For showbiz, 2011 has been a year of movement in fits and starts, rather than great leaps forward, as the industry grapples with a fast-changing, increasingly global business landscape.

There haven’t been any transformative transactions on the scale of, say, Comcast-NBCUniversal (although that union was formally sealed in January) or Disney-Marvel. Time Warner’s unsolicited $1.4 billion bid for Endemol marks the biggest bucks that any of the biz’s major congloms have put on the table (at least publicly) for an acquisition.

Despite the lack of blockbuster developments, however, there have been areas of notable activity that could set the stage for bigger changes to come:

• Windows, windows, windows. In TV and film, the biz has been acting like a menopausal woman in a stuffy room who can’t decide whether she wants the window opened wide, halfway or just a crack.

The tug of war between studios and exhibitors on the issue is emblematic of the struggle to balance the demands of various stakeholders in the theatrical business — particularly the changing habits of younger moviegoers. Even more than Universal caving on its plan for an early “Tower Heist” premium VOD window, the bigger surprise has been the lackluster showing so far from the $30 PVOD window that Warner Bros., Fox and Universal carved out with DirecTV, amid much drama with exhibs and some high-profile creatives.

No one has released any numbers, but it’s common knowledge that the studios have been disappointed with the results.

Is it a marketing problem? Is it the titles being offered? Only time and more market research will tell.

• The rise of Netflix. The netcaster has been part of virtually every conversation about the biz’s future, but Hollywood still can’t quite decide if Netflix is friend or foe.

Most in the biz seem to be leaning toward the friend side, though there has been unabashed schadenfreude as the company’s high-flying stock has fallen from $300-plus to the $70-$80 range in recent weeks.

CBS and Warner Bros., the two majors that have been most conservative in making their TV skeins available online, embraced Netflix as the savior of the CW in reaching a path-breaking output deal for the net’s programming. Netflix is also seen as filling a big financial hole for serialized and niche-appeal programs that will never fetch big bucks in the traditional cable/TV station syndie market (think “Mad Men”).

But now that so many have hitched their wagons with Netflix, the company’s fumbles with subscriber relations and its $400 million debt/stock offering last week have raised questions about whether it is in danger of becoming overextended.

n Film-financing follies. As Variety’s Rachel Abrams has reported, the climate for film-financing deals has definitely improved during the past year, but the terms and the players are very different than they were before the economic meltdown. The big banks are tiptoeing back in for big studio projects, on a selective basis. And companies like Endgame Entertainment are helping to fill the void in the indie sector with its new P&A fund. A big question for indie players is whether it’s possible to make real money on with a VOD release strategy. There’s an optimistic feeling out there is that all it will take is one or two home runs (by indie standards) to juice this market.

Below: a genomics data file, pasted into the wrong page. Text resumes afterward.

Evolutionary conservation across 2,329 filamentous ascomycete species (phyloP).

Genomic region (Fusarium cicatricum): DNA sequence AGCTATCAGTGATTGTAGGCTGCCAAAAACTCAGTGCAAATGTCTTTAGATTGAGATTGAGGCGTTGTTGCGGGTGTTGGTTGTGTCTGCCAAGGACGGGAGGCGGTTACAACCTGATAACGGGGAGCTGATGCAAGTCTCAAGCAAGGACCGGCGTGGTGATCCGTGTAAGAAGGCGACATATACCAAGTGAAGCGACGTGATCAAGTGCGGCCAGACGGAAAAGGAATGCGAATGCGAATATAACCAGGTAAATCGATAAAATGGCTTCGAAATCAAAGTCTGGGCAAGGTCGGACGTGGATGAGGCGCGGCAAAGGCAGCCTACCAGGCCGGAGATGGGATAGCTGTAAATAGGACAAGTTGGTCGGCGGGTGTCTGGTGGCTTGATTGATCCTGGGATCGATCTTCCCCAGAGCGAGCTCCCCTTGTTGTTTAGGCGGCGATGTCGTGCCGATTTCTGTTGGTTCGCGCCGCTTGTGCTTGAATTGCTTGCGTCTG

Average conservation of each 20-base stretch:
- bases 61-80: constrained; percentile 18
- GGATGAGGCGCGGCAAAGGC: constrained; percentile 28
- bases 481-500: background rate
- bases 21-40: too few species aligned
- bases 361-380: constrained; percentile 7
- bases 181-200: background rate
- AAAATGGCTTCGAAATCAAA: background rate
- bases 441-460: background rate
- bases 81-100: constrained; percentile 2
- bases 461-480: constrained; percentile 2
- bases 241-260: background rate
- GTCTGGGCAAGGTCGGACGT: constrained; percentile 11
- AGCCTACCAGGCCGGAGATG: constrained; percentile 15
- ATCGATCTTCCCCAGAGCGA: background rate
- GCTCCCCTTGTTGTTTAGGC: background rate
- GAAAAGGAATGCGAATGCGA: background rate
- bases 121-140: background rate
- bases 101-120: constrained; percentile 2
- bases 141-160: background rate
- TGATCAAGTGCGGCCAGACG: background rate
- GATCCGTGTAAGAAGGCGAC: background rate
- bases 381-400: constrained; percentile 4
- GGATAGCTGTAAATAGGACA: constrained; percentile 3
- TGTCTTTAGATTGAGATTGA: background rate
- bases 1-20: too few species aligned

• International channels finally get some attention. They’re massive worldwide operations, yet the majors’ international channel operations have for years been largely invisible in Hollywood. But that’s changing as Fox, Sony and others have become more ambitious with programming for their clusters of studio-branded channels.

• Gently down the stream. The competition among music streaming services stepped up a notch this year as Pandora went public and Europe’s Spotify moved into the U.S. market.

What’s interesting is that all this activity has coincided with a period of consolidation among music publishing companies large and small.

‘Prime’ prospect for Peacock

No showbiz shingle has undergone more of a top-to-bottom transformation this year than the NBC broadcast net. As the sawdust flies on the rebuilding of its primetime lineup, here’s hoping the Peacock can find the resources to hang in there with “Prime Suspect,” its strongest new drama in years. Much praise has been showered on the writing and Maria Bello’s performance, and not to be overlooked is the show’s rock-solid supporting cast, anchored by the great Brian F. O’Byrne.

Grant Tinker has often told the story of how at a time when NBC was in bad shape, he and Brandon Tartikoff made the decision to renew “St. Elsewhere” after its low-rated first season because they knew it was a good show.

Let “Prime Suspect” be the “St. Elsewhere” for this generation.